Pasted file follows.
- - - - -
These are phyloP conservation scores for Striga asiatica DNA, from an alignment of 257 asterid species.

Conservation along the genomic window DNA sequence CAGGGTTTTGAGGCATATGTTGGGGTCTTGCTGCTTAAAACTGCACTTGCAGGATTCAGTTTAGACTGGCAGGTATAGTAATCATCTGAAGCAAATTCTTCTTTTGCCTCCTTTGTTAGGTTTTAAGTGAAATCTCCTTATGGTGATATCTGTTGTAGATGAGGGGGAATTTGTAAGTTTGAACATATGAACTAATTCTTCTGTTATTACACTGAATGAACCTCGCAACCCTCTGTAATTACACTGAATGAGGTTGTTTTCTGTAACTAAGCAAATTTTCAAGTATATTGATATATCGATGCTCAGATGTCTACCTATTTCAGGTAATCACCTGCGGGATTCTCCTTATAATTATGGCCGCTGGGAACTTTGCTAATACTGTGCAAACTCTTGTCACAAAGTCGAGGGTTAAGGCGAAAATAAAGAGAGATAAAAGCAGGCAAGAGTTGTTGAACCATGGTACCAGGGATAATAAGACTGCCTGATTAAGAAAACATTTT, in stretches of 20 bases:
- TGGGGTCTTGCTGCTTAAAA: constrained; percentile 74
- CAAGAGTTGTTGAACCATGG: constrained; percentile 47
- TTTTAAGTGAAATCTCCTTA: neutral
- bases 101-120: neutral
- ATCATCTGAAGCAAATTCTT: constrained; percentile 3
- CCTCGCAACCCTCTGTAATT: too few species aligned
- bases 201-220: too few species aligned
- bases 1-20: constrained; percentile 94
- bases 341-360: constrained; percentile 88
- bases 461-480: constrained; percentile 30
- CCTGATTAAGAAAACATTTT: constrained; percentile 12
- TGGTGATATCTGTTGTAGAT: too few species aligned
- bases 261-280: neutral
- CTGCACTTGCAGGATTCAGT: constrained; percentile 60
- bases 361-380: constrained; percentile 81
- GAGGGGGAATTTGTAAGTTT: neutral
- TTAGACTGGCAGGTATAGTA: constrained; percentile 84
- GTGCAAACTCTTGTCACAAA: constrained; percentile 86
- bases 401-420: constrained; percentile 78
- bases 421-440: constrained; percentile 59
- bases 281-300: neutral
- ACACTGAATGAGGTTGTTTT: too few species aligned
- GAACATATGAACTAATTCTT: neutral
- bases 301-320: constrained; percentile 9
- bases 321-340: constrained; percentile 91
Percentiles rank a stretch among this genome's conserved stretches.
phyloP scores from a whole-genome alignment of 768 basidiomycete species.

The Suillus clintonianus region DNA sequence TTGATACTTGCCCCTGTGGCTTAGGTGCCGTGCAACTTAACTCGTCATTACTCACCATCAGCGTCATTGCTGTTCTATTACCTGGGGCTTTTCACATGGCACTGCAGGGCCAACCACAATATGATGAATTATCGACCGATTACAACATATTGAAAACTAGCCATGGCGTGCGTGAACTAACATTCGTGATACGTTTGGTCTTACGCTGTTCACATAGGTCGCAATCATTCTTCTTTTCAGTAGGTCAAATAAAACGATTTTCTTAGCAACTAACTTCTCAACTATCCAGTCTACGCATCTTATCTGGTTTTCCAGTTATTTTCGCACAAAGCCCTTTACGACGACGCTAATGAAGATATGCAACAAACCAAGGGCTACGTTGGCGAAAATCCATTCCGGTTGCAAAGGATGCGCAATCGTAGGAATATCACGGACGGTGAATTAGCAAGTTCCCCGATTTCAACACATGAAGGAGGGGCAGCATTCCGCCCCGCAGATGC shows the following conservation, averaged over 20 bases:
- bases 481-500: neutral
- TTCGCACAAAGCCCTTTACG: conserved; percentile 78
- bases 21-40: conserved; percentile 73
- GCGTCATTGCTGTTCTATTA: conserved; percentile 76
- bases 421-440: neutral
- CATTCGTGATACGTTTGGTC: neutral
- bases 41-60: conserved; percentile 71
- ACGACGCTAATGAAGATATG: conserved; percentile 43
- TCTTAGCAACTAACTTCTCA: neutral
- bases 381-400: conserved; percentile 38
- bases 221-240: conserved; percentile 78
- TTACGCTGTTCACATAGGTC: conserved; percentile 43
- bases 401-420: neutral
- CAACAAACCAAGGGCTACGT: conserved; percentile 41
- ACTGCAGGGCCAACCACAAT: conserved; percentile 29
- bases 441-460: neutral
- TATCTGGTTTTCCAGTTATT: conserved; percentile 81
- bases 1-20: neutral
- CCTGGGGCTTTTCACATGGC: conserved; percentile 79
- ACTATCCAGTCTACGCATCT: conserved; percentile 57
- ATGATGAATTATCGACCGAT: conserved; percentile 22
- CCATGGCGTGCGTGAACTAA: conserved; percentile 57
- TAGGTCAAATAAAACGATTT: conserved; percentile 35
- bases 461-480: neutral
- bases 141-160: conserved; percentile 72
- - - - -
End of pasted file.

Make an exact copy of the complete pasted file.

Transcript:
These are phyloP conservation scores for Striga asiatica DNA, from an alignment of 257 asterid species.

Conservation along the genomic window DNA sequence CAGGGTTTTGAGGCATATGTTGGGGTCTTGCTGCTTAAAACTGCACTTGCAGGATTCAGTTTAGACTGGCAGGTATAGTAATCATCTGAAGCAAATTCTTCTTTTGCCTCCTTTGTTAGGTTTTAAGTGAAATCTCCTTATGGTGATATCTGTTGTAGATGAGGGGGAATTTGTAAGTTTGAACATATGAACTAATTCTTCTGTTATTACACTGAATGAACCTCGCAACCCTCTGTAATTACACTGAATGAGGTTGTTTTCTGTAACTAAGCAAATTTTCAAGTATATTGATATATCGATGCTCAGATGTCTACCTATTTCAGGTAATCACCTGCGGGATTCTCCTTATAATTATGGCCGCTGGGAACTTTGCTAATACTGTGCAAACTCTTGTCACAAAGTCGAGGGTTAAGGCGAAAATAAAGAGAGATAAAAGCAGGCAAGAGTTGTTGAACCATGGTACCAGGGATAATAAGACTGCCTGATTAAGAAAACATTTT, in stretches of 20 bases:
- TGGGGTCTTGCTGCTTAAAA: constrained; percentile 74
- CAAGAGTTGTTGAACCATGG: constrained; percentile 47
- TTTTAAGTGAAATCTCCTTA: neutral
- bases 101-120: neutral
- ATCATCTGAAGCAAATTCTT: constrained; percentile 3
- CCTCGCAACCCTCTGTAATT: too few species aligned
- bases 201-220: too few species aligned
- bases 1-20: constrained; percentile 94
- bases 341-360: constrained; percentile 88
- bases 461-480: constrained; percentile 30
- CCTGATTAAGAAAACATTTT: constrained; percentile 12
- TGGTGATATCTGTTGTAGAT: too few species aligned
- bases 261-280: neutral
- CTGCACTTGCAGGATTCAGT: constrained; percentile 60
- bases 361-380: constrained; percentile 81
- GAGGGGGAATTTGTAAGTTT: neutral
- TTAGACTGGCAGGTATAGTA: constrained; percentile 84
- GTGCAAACTCTTGTCACAAA: constrained; percentile 86
- bases 401-420: constrained; percentile 78
- bases 421-440: constrained; percentile 59
- bases 281-300: neutral
- ACACTGAATGAGGTTGTTTT: too few species aligned
- GAACATATGAACTAATTCTT: neutral
- bases 301-320: constrained; percentile 9
- bases 321-340: constrained; percentile 91
Percentiles rank a stretch among this genome's conserved stretches.
phyloP scores from a whole-genome alignment of 768 basidiomycete species.

The Suillus clintonianus region DNA sequence TTGATACTTGCCCCTGTGGCTTAGGTGCCGTGCAACTTAACTCGTCATTACTCACCATCAGCGTCATTGCTGTTCTATTACCTGGGGCTTTTCACATGGCACTGCAGGGCCAACCACAATATGATGAATTATCGACCGATTACAACATATTGAAAACTAGCCATGGCGTGCGTGAACTAACATTCGTGATACGTTTGGTCTTACGCTGTTCACATAGGTCGCAATCATTCTTCTTTTCAGTAGGTCAAATAAAACGATTTTCTTAGCAACTAACTTCTCAACTATCCAGTCTACGCATCTTATCTGGTTTTCCAGTTATTTTCGCACAAAGCCCTTTACGACGACGCTAATGAAGATATGCAACAAACCAAGGGCTACGTTGGCGAAAATCCATTCCGGTTGCAAAGGATGCGCAATCGTAGGAATATCACGGACGGTGAATTAGCAAGTTCCCCGATTTCAACACATGAAGGAGGGGCAGCATTCCGCCCCGCAGATGC shows the following conservation, averaged over 20 bases:
- bases 481-500: neutral
- TTCGCACAAAGCCCTTTACG: conserved; percentile 78
- bases 21-40: conserved; percentile 73
- GCGTCATTGCTGTTCTATTA: conserved; percentile 76
- bases 421-440: neutral
- CATTCGTGATACGTTTGGTC: neutral
- bases 41-60: conserved; percentile 71
- ACGACGCTAATGAAGATATG: conserved; percentile 43
- TCTTAGCAACTAACTTCTCA: neutral
- bases 381-400: conserved; percentile 38
- bases 221-240: conserved; percentile 78
- TTACGCTGTTCACATAGGTC: conserved; percentile 43
- bases 401-420: neutral
- CAACAAACCAAGGGCTACGT: conserved; percentile 41
- ACTGCAGGGCCAACCACAAT: conserved; percentile 29
- bases 441-460: neutral
- TATCTGGTTTTCCAGTTATT: conserved; percentile 81
- bases 1-20: neutral
- CCTGGGGCTTTTCACATGGC: conserved; percentile 79
- ACTATCCAGTCTACGCATCT: conserved; percentile 57
- ATGATGAATTATCGACCGAT: conserved; percentile 22
- CCATGGCGTGCGTGAACTAA: conserved; percentile 57
- TAGGTCAAATAAAACGATTT: conserved; percentile 35
- bases 461-480: neutral
- bases 141-160: conserved; percentile 72